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IHRB hands out four-year ban to Galway trainer Stephen Mahon for neglect

Stephen Mahon: banned for four years for neglect
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Trainer Stephen Mahon has had his licence suspended for four years by the Irish Horseracing Regulatory Board (IHRB) following inspections of his stable in County Galway back in April.

Mahon was found in breach of rules 148, which pertains to the welfare of horses under a trainer’s care, and 149, which relates to the registration of staff. The IHRB described the punishment imposed on the trainer as "an omnibus penalty" that included being sanctioned under rule 272 (i), the regulation that covers bringing racing into disrepute.

Evidence was heard of two stable inspections, at the second of which IHRB personnel were accompanied by four Department of Agriculture officials, at Mahon's base in April which led to the disposal of a badly injured horse – referred to as Animal A and not otherwise identified – within his care.

Over 16 hours of evidence was heard from 13 witnesses across two days. It was found that Animal A had been entered to run at Ballinrobe within a week of the inspection but was found to have a "catastrophic injury" to a fetlock joint and required immediate humane destruction.

While the IHRB was unable to ascertain exactly when the injury occurred, the report had noted that it had been treated for a fetlock injury four weeks previously and it was confident that even in view of the evidence most favourable to Mahon, in that the injury was a recent one, he was still in breach of rule 148(iv) in that he failed to exercise adequate supervision of the animal.

The incident was one of a catalogue of failings – relating to 11 horses in all, including seven that were found to be inadequately cared for in a field, one of which was described as emaciated – identified in the report.

Mahon was also found to have neglected another animal who was returned to training as of April 13, 2021, but was let off to grass without the trainer notifying the IHRB of the change in status.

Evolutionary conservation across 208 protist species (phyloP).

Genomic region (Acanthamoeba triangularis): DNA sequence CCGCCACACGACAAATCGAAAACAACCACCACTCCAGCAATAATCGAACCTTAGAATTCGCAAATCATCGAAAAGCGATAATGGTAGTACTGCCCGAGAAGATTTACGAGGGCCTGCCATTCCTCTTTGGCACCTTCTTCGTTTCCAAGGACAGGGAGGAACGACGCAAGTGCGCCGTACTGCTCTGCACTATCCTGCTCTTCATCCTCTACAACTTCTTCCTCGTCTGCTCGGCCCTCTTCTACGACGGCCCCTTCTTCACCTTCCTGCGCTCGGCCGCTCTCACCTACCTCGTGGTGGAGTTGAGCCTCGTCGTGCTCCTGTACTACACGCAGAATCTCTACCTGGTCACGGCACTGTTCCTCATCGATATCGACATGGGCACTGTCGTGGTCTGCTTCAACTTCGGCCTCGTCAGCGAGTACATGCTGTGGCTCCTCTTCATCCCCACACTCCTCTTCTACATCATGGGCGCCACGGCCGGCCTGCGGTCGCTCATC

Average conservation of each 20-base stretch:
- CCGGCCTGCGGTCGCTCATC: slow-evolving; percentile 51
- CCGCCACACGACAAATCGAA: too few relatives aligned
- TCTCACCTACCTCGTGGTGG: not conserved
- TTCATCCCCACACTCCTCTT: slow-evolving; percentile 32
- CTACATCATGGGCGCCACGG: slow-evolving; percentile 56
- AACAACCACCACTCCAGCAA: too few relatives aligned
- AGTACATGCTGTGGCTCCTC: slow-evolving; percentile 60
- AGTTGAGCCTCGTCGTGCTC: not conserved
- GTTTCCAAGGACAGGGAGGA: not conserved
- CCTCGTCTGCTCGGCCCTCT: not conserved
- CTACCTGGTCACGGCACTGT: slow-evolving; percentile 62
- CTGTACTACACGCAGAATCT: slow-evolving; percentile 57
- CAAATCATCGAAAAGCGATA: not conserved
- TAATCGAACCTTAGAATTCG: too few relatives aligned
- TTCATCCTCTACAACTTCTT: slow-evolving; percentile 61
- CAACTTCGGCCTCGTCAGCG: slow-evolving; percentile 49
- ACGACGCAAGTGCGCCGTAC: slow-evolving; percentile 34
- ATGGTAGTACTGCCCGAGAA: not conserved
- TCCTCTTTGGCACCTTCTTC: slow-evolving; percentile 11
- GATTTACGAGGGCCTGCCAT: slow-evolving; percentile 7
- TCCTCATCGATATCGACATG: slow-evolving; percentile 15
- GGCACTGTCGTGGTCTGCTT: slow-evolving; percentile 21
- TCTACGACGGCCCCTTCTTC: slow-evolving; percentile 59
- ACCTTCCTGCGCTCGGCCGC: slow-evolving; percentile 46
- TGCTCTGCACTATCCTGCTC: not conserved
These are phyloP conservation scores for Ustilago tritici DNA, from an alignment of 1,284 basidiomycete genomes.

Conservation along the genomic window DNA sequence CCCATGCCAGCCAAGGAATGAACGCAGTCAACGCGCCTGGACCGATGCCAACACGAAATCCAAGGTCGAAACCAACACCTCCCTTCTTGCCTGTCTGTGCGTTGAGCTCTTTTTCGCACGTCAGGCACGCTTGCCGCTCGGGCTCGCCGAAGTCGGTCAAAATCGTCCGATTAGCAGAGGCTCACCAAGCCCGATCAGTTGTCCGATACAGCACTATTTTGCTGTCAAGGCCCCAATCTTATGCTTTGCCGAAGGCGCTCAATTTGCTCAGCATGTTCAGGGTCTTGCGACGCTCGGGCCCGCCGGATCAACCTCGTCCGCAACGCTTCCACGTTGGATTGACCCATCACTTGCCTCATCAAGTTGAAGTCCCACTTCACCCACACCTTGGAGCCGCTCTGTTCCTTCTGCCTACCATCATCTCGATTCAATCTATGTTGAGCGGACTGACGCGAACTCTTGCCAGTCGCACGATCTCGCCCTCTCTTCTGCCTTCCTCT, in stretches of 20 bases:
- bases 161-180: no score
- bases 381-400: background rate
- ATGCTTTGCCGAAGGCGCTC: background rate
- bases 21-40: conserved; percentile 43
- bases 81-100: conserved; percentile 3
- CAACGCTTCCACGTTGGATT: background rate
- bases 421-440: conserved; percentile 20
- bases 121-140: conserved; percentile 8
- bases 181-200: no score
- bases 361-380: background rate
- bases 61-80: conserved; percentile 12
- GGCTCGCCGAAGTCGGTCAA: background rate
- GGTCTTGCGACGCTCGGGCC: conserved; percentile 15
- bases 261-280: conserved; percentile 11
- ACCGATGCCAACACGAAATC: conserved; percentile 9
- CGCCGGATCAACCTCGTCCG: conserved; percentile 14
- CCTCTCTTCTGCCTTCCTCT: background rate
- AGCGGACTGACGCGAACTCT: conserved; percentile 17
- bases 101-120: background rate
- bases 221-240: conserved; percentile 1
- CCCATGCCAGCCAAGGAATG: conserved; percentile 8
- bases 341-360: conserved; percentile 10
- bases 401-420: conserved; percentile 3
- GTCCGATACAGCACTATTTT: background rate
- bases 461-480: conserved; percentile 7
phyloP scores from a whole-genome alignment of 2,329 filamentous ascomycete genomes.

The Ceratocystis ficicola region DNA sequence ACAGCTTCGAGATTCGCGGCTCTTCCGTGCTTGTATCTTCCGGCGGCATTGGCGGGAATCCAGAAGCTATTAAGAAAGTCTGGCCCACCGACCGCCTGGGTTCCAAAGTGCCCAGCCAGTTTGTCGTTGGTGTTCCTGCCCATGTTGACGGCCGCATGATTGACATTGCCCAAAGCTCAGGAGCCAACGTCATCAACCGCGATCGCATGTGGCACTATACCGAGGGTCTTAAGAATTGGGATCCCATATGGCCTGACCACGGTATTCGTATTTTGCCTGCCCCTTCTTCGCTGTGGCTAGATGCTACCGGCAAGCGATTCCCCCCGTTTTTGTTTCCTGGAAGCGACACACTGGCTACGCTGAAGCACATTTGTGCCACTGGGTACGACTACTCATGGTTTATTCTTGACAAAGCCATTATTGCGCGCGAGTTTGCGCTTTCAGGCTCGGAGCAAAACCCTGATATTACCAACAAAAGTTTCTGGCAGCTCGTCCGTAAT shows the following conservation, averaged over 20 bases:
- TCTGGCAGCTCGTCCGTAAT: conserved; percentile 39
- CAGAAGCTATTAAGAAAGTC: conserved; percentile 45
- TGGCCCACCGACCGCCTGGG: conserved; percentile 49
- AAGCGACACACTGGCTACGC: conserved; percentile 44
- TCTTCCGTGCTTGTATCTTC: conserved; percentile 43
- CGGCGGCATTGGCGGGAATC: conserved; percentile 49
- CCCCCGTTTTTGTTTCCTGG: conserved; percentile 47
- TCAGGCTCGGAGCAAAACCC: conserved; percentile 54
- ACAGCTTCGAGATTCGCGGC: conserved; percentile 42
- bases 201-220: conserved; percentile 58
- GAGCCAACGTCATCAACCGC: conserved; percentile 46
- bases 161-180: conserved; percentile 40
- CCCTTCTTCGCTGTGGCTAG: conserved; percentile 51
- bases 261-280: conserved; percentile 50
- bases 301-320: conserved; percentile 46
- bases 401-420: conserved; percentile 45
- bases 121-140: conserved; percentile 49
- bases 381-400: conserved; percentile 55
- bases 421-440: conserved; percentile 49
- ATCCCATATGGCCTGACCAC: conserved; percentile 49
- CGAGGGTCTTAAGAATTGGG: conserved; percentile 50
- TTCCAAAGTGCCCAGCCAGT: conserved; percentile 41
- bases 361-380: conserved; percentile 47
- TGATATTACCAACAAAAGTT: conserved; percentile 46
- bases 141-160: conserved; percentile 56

The report stated that the horse had a chronic and obvious injury and was said to have been in pain for far longer than should have been the case if proper standards were observed.

As well as being banned for four years, Mahon was ordered to pay €5,000 towards the costs of the case, which was heard remotely on April 29 and May 3. Mahon is not prevented from earning a livelihood from the industry for the duration of his suspension.

The referrals committee was chaired by Justice Tony Hunt and also included Peter Allen and John Powell.

This is the second time Mahon has been punished by the IHRB for the neglect of animals within his care.

In 2008, he had his licence suspended for four months and was fined €1,000 after Pike Bridge was found to have been neglected to such an extent that she had eaten at her own legs, rendering her unable to stand and causing her to lie down for 12 weeks before being put down.

He was also ordered by the Circuit Civil Court to pay over €34,000 in damages to the owner of Pike Bridge for the mistreatment of the horse.

Mahon objected to this previous offence being referenced in the case but the committee noted that only a lay jury is expected to have no prior knowledge of an accused.

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It is the second time Mahon has been punished by the IHRB for the neglect of animals within his care

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